Wednesday, September 30, 2009

Back for Seconds: Prune Plums Take 2

The desperation sets in every year, in the end of the summer when nectarines and plums are making their last appearances in markets. Their perfumes follow me around the produce section; once brought home, they sit in their fruit bowls, ripening further. I catch a whiff as I pass by, and a vase of late roses Pavel picked drop their petals onto the fruit, adding their scents. (Fruit flies start to gather as well, but that's just not as pretty a picture).

But even while I'm hoarding these last stone fruits (I've been known to hide a particularly perfect nectarine away in my bookshelf, waiting for it to reach perfection), I always make room for their neglected cousins: the blue prune plums.  Thinking back on those trips to my grandparents ranch, I realize that even then I appreciated the prunes' yearly return. I liked--and still do--things coming back around; it's comforting.

If you end up with a bag of prune plums left on your porch by friends (as I was lucky enough to this year!), you could make jam.  Or just cut them in half, remove the pits, and stick them in your freezer.  Then you can make jam whenever you like.

I like to put some frozen prunes in a baking dish when I get up in the morning, drizzle them with a little honey, and bake them for about 20 minutes at 375˚.  Cooking transforms them, their yellow centers deepening along with their flavor.  The finished dish, with the rosy colored syrupy juices, purple-black skins, and golden flesh offers a cheery start to a fall or winter morning.  And they taste wonderful, with or without yogurt.

I was lucky--besides receiving a prune delivery at home, I gathered some this year (as I have in the past) at a friend's weekend house near Mt. Adams.

View Prune Plums in a larger map
But if you aren't lucky enough to find those plums on sagging trees in a friend's yard, at the market, or even on trees in (hopefully) abandoned lots, perhaps you're lucky enough to live somewhere with an urban fruit group? Here in Portland we have the Portland Fruit Tree Project, which helps people share their harvest (which might otherwise go to waste) with people who need and can use the fruit.  At the Urban Edibles website you can browse by location or category, and track down anything from apples to walnuts. One probably should click on their 'ethics' link; the organization does assume people will be responsible about gathering fruit in town.

However they arrive, when the first prune plums show up, I always do the same thing. Bake a prune kuchen.  We have it a couple of times each year, and I hope its yearly appearance gives my kids the kind of comfort and reassurance that wandering my grandparents' orchards gave me.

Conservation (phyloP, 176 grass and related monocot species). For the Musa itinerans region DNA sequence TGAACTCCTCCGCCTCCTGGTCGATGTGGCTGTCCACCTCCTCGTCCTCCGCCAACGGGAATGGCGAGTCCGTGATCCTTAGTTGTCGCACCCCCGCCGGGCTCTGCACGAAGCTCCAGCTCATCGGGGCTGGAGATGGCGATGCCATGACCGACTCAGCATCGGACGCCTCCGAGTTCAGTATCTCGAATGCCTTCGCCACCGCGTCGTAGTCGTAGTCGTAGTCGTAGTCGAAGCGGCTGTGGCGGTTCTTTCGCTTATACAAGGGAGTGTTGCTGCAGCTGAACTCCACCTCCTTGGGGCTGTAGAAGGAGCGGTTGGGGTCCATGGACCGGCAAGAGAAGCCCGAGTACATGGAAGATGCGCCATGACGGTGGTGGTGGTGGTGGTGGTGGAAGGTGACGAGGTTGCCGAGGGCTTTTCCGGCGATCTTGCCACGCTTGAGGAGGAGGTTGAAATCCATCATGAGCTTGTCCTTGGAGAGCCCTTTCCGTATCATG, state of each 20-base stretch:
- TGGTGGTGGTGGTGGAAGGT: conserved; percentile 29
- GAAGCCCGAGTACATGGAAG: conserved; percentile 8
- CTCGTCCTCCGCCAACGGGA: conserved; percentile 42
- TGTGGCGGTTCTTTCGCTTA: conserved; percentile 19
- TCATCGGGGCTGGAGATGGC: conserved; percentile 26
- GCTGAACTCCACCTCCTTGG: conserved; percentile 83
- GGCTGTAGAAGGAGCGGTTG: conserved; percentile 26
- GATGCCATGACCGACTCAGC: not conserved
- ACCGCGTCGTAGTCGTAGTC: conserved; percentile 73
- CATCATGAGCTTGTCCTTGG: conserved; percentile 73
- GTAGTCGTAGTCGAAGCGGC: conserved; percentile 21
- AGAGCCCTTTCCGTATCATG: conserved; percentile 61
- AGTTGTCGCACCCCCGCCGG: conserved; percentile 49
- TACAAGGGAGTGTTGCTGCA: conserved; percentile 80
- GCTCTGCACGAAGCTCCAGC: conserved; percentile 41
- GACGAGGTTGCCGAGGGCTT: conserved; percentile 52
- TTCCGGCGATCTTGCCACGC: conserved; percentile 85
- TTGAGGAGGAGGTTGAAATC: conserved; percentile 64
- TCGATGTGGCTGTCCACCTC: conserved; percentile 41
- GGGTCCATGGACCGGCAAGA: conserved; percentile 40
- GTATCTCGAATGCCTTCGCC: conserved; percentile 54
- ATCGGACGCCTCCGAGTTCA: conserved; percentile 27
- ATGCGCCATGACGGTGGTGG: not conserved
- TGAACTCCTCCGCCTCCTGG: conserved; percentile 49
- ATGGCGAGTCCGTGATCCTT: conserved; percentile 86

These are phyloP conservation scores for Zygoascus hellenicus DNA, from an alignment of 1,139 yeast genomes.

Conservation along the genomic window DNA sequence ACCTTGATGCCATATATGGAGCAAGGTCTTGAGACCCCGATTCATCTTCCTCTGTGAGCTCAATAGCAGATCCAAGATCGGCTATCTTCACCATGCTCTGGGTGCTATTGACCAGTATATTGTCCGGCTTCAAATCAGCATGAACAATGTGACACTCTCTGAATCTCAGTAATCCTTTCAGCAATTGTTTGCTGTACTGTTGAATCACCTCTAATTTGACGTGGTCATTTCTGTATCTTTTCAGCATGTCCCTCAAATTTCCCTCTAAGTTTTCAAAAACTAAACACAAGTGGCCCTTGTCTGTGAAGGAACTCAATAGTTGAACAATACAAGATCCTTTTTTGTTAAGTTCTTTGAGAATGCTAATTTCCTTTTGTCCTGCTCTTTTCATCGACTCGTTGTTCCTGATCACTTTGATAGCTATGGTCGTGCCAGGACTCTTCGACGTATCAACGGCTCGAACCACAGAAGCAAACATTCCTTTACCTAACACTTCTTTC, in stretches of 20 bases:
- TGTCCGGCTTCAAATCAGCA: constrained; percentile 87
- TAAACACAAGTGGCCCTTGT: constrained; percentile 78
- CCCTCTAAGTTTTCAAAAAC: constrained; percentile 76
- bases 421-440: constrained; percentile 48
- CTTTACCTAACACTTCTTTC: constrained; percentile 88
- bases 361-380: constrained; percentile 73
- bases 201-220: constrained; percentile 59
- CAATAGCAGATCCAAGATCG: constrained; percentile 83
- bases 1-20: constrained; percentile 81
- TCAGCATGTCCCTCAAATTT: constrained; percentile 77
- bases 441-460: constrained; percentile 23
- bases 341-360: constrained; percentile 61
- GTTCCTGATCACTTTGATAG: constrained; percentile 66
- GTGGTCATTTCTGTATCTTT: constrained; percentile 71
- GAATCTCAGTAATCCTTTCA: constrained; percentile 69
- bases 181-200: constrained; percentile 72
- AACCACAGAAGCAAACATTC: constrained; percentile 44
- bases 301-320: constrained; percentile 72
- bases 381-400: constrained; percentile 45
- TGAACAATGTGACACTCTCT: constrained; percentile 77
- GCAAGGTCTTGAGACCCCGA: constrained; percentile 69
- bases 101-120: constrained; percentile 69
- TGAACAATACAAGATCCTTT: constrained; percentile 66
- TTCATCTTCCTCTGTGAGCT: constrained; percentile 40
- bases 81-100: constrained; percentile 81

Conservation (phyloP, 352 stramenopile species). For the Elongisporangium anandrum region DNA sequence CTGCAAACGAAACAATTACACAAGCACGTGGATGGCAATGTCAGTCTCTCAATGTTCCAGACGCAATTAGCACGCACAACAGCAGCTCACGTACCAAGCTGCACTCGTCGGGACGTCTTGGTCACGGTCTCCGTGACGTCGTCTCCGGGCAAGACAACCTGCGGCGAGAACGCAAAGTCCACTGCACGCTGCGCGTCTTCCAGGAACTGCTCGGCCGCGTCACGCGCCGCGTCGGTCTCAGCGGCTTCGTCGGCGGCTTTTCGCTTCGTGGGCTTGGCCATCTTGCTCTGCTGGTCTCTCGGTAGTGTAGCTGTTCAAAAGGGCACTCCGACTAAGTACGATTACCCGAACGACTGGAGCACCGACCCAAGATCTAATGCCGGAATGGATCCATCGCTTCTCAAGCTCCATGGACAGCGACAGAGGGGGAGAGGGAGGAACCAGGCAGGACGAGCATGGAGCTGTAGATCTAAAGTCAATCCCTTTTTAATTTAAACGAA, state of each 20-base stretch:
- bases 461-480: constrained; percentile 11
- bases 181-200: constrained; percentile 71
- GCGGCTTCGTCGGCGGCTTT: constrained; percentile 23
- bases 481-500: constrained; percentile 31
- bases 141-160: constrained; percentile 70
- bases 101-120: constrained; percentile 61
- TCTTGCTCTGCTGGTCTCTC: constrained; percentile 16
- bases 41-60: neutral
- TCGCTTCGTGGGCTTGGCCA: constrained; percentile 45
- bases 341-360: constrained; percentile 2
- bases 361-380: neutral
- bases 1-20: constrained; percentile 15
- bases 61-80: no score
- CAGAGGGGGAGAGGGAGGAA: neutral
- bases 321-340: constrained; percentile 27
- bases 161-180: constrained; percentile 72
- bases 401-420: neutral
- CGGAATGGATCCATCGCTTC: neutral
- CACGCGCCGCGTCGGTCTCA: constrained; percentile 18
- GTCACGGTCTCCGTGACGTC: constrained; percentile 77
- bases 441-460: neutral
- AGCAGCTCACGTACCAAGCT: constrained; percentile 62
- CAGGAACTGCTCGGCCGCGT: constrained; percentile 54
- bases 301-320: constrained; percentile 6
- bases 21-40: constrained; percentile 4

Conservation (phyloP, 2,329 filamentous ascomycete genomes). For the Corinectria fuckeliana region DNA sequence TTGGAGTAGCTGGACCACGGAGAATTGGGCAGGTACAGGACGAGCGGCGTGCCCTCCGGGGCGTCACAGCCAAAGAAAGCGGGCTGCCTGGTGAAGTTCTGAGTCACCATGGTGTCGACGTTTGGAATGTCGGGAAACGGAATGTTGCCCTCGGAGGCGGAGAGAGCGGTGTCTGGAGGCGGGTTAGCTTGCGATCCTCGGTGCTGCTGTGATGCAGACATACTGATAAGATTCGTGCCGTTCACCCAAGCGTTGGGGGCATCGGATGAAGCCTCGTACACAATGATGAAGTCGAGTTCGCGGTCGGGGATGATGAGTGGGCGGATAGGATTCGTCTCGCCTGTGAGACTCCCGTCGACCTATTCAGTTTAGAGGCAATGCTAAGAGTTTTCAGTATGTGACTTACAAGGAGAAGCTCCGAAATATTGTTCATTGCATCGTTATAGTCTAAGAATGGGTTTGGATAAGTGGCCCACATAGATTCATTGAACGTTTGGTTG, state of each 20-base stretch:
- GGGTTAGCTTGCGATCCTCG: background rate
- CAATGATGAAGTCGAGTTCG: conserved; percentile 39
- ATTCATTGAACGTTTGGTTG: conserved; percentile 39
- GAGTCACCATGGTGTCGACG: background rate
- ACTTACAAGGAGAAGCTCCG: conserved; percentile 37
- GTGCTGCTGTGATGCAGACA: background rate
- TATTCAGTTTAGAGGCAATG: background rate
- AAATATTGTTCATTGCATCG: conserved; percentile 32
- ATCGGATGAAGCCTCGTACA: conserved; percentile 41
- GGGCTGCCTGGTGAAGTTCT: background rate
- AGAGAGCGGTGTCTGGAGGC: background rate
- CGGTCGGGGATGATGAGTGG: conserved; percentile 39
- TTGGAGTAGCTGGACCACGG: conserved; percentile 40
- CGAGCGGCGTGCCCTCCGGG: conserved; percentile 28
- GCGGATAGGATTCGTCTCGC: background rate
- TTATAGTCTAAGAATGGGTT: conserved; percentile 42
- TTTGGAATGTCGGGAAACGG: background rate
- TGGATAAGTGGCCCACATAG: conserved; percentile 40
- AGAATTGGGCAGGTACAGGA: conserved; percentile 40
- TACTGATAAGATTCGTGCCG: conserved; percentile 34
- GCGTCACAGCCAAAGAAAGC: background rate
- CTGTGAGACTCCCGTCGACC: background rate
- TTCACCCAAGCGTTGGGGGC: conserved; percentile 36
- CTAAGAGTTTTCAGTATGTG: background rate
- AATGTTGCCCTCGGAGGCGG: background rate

The recipe I use comes from the Fannie Farmer Baking Book.  It's the kind of cake you can throw together on a weekday on a whim.  The butter is melted (no need to plan ahead and pull a cube from the freezer), and the dry ingredients are tossed together, then combined in the butter pan.  Halved prunes are laid on the top and covered with a generous spoonful (okay, 2 or 3 soup spoonfuls) of cinnamon sugar . It's a quick and satisfying cake. Bonus:any leftover cake will make a nice breakfast with a cup of tea or coffee!

Fresh Prune Kuchen
from Marion Cunningham's The Fannie Farmer Baking Book

12-15 fresh prunes
3/4 cup sugar, divided (1/2 cup and 1/4 cup)
1/2 teaspoon cinnamon
8 tablespoons (1 stick) butter
1/2 cup milk
1 egg
1-1/2 cups all purpose flour
2 teaspoons baking powder
1/2 teaspoon salt

Preheat oven to 400˚.  Grease and flour an 8-inch square cake pan.  Mix the 1/4 cup sugar with the cinnamon, and set aside.  Cut the prunes in half, and set aside.

Melt the butter in a medium saucepan, then remove from heat.  I often slightly warm the milk at this point, so the butter doesn't seize when combining--just to body temperature.  Then mix the egg with the milk, and add to the melted butter.

In another bowl, stir together the flour, baking powder, salt, and the 1/2 cup sugar.  Add to the butter/milk/egg mixture and beat until the batter is smooth.  Pour into prepared pan.

Arrange the cut prunes, skin side down, on the batter.  Sprinkle the cinnamon sugar mix over the prunes--it will seem like a lot, but go with it!